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We Ride by Train!

Discussion in 'General Discussion' started by BIGel, Feb 13, 2010.

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  1. BIGel

    BIGel Elite Member

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    I merged two old threads I'd made into this one. so post up all that business in here. Questions, links of interest, pictures, etc.

    First off, if you're considering riding trains, find somebody who's experienced to take you! The internet is no substitute for real world experience, the only way to learn is by doing, and the only way to do it is finding somebody who's willing to teach you. Secondly, consider that what you're doing could potentially get you killed or at the very least seriously fucked up, arms and legs don't grow back. Don't be wreckless with your life, think safety first in every situation.

    asking for a crew change, or posting sensitive information will get you banned!

    I'll start off by posting this: 3rd edition of the North American Professional Railroad Atlas. it's password protected, so pm me and if you're not a retard and seem like you may actually use it i'll give it to you.

    http://rapidshare.com/files/165973320/Professional_Railroad_Atlas_of_North_America.pdf
     
    Last edited: Feb 13, 2010
  2. BIGel

    BIGel Elite Member

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  3. BIGel

    BIGel Elite Member

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    Here's something people were asking about in Tools & Tips.

    Most Category I railroads do have 1-800 customer tracing numbers. UP, CN, CP, KCS, NS, etc all have these numbers readily available to the public, but nobody seems to know about them.

    For example, this is a picture of a boxcar I took over a year ago in Portland, Oregon. I phoned the registry five minutes ago and it told me it's currently loaded and just arrived in Laredo, Texas this morning.

    try it out: UP's customer tracking number is 1-800-272-8777
    [​IMG]

    not only pretty cool for riding, but also you can track where you're pieces are across the country!
     
    Last edited: Feb 13, 2010
  4. Ages24

    Ages24 Senior Member

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    Good job doing this, might help me out later, when there's more info on here.
     
  5. CrustOner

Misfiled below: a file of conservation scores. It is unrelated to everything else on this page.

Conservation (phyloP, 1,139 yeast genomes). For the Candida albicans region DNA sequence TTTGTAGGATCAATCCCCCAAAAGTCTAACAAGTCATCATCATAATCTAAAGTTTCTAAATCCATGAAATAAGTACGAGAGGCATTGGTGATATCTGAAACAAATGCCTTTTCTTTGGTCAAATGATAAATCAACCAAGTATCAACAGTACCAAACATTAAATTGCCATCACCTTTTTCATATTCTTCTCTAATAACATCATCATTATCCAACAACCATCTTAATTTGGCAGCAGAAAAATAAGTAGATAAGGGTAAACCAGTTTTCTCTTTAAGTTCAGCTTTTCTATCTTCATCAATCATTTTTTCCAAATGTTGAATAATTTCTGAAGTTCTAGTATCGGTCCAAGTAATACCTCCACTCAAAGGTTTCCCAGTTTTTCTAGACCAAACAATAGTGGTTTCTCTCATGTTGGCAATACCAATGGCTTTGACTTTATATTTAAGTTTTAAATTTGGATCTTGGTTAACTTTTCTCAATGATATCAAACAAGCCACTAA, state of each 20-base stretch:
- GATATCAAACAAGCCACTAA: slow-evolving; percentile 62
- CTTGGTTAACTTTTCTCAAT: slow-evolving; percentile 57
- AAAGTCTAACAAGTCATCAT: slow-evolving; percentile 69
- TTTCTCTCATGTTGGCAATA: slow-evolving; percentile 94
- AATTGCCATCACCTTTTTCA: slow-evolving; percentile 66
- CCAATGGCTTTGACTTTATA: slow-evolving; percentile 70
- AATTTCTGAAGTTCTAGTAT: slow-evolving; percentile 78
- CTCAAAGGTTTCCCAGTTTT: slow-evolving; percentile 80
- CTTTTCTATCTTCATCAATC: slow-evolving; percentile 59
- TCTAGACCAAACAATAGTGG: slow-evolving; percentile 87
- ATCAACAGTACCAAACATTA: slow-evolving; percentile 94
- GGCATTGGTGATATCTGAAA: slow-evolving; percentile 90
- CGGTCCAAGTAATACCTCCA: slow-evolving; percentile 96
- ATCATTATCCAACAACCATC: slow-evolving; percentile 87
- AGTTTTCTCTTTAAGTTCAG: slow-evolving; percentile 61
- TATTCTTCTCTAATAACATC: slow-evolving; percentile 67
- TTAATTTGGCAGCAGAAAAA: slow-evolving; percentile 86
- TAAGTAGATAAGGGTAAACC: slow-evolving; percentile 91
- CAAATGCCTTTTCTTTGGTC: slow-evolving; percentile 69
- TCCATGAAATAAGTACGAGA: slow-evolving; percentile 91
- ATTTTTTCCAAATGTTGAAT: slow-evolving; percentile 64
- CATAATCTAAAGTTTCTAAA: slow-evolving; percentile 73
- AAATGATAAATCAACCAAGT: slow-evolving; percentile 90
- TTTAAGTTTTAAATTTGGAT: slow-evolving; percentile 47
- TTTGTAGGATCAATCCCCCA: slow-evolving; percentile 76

CrustOner Elite Member

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    I really want to get into freighthopping, so this should help. Thanks El!
     
  6. newbornsek

    newbornsek Elite Member

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    El man dont know where you located but in one of those flicks it seems your doing some winter hopping. I live in Canada and will never hop in the winter but if your down in the southern states i could see it being different. You got any special winter gear you rock?
     
  7. MODGrafix

    MODGrafix Senior Member

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    aha! I recognize your photos from STP. good stuff.
     
  8. SALVO

    SALVO Elite Member

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    Good pictures Bigel, I want to see more.
     
  9. BIGel

    BIGel Elite Member

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  10. lakim shabazz

    lakim shabazz Moderator

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    luckyyyyyyyyyyyyyyyyyyyyyyyyyyyyyyyyyyyyyyyyyyyyyyyyyyyyyy
    edit
    blessssed
     
  11. Armored Bulletz

    Armored Bulletz Senior Member

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  12. BIGel

    BIGel Elite Member

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  13. H3TT1NG3R

    H3TT1NG3R Elite Member

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    how do you know which boxcars to go into? like obv soem have shit loaded in them how do you know if yours will have shit loaded into it?

    also how long is it usually between stops?
     
  14. BIGel

    BIGel Elite Member

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    don't listen to this. being an anarchist has nothing to do with riding trains. how is going to a new city dangerous? show people respect and they'll show you respect back, it's nothing more difficult then using your head and not being a jackass.

    Trains stop all over the place, not just at cities. No train will run over twelve hours without stopping to at least change the crew, it's federal law. Having a lot of cities close together doesn't mean anything, class I railroads don't do short hauls, it doesn't make sense financially. Trains in Texas and New Mexico stop just as often as ones in New York and Indiana.
     
  15. H3TT1NG3R

    H3TT1NG3R Elite Member

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    what about finding a good car? how do you do that?

    and do most of the rail crew care alot about hoppers? liek would they call the cops or just kick you out if they foudn you?

    feel free to pm me
     
  16. Private Eye

    Private Eye Member

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    if you don't mind posting that information i would be interested in that answer as well
     
  17. BIGel

    BIGel Elite Member

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    ya'll need to go and find a lot of this stuff out for yourself, most of it's common sense. When you're caught (and you will be eventually), they'll either arrest you, ticket you, or send you on your way, it all depends. treat the bulls with respect and sir the shit out of them and they tend to be more lenient.